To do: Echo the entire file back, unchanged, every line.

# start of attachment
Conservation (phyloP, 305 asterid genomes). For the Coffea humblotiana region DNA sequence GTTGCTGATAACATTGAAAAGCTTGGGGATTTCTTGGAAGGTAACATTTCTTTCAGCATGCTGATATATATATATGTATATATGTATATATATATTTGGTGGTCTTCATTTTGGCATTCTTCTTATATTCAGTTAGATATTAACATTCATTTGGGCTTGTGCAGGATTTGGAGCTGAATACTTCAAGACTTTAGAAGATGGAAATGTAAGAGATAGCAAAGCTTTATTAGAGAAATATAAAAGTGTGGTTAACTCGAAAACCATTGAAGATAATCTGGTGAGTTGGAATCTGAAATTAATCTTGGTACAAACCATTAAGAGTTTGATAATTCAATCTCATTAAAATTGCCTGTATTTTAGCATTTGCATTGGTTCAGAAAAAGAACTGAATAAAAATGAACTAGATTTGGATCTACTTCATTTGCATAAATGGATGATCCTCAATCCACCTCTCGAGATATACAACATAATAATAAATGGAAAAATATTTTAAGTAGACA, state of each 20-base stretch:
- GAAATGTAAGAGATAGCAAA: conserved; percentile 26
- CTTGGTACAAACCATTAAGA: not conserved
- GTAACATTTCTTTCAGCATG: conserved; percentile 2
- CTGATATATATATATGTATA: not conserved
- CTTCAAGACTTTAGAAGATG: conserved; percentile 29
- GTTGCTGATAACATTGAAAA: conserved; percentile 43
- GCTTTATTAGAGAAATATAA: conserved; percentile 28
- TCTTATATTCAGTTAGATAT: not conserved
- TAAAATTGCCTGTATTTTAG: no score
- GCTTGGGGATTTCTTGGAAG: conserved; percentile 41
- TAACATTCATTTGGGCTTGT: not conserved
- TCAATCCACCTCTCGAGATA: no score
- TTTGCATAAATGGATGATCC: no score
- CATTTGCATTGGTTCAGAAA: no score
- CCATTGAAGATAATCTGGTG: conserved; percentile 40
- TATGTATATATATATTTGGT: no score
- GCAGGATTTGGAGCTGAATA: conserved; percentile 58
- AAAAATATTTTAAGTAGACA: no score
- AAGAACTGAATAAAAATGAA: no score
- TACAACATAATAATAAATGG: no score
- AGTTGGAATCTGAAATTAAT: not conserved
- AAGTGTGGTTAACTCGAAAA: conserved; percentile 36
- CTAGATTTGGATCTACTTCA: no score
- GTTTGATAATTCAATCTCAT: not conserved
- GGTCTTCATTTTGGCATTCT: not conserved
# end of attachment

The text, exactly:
Conservation (phyloP, 305 asterid genomes). For the Coffea humblotiana region DNA sequence GTTGCTGATAACATTGAAAAGCTTGGGGATTTCTTGGAAGGTAACATTTCTTTCAGCATGCTGATATATATATATGTATATATGTATATATATATTTGGTGGTCTTCATTTTGGCATTCTTCTTATATTCAGTTAGATATTAACATTCATTTGGGCTTGTGCAGGATTTGGAGCTGAATACTTCAAGACTTTAGAAGATGGAAATGTAAGAGATAGCAAAGCTTTATTAGAGAAATATAAAAGTGTGGTTAACTCGAAAACCATTGAAGATAATCTGGTGAGTTGGAATCTGAAATTAATCTTGGTACAAACCATTAAGAGTTTGATAATTCAATCTCATTAAAATTGCCTGTATTTTAGCATTTGCATTGGTTCAGAAAAAGAACTGAATAAAAATGAACTAGATTTGGATCTACTTCATTTGCATAAATGGATGATCCTCAATCCACCTCTCGAGATATACAACATAATAATAAATGGAAAAATATTTTAAGTAGACA, state of each 20-base stretch:
- GAAATGTAAGAGATAGCAAA: conserved; percentile 26
- CTTGGTACAAACCATTAAGA: not conserved
- GTAACATTTCTTTCAGCATG: conserved; percentile 2
- CTGATATATATATATGTATA: not conserved
- CTTCAAGACTTTAGAAGATG: conserved; percentile 29
- GTTGCTGATAACATTGAAAA: conserved; percentile 43
- GCTTTATTAGAGAAATATAA: conserved; percentile 28
- TCTTATATTCAGTTAGATAT: not conserved
- TAAAATTGCCTGTATTTTAG: no score
- GCTTGGGGATTTCTTGGAAG: conserved; percentile 41
- TAACATTCATTTGGGCTTGT: not conserved
- TCAATCCACCTCTCGAGATA: no score
- TTTGCATAAATGGATGATCC: no score
- CATTTGCATTGGTTCAGAAA: no score
- CCATTGAAGATAATCTGGTG: conserved; percentile 40
- TATGTATATATATATTTGGT: no score
- GCAGGATTTGGAGCTGAATA: conserved; percentile 58
- AAAAATATTTTAAGTAGACA: no score
- AAGAACTGAATAAAAATGAA: no score
- TACAACATAATAATAAATGG: no score
- AGTTGGAATCTGAAATTAAT: not conserved
- AAGTGTGGTTAACTCGAAAA: conserved; percentile 36
- CTAGATTTGGATCTACTTCA: no score
- GTTTGATAATTCAATCTCAT: not conserved
- GGTCTTCATTTTGGCATTCT: not conserved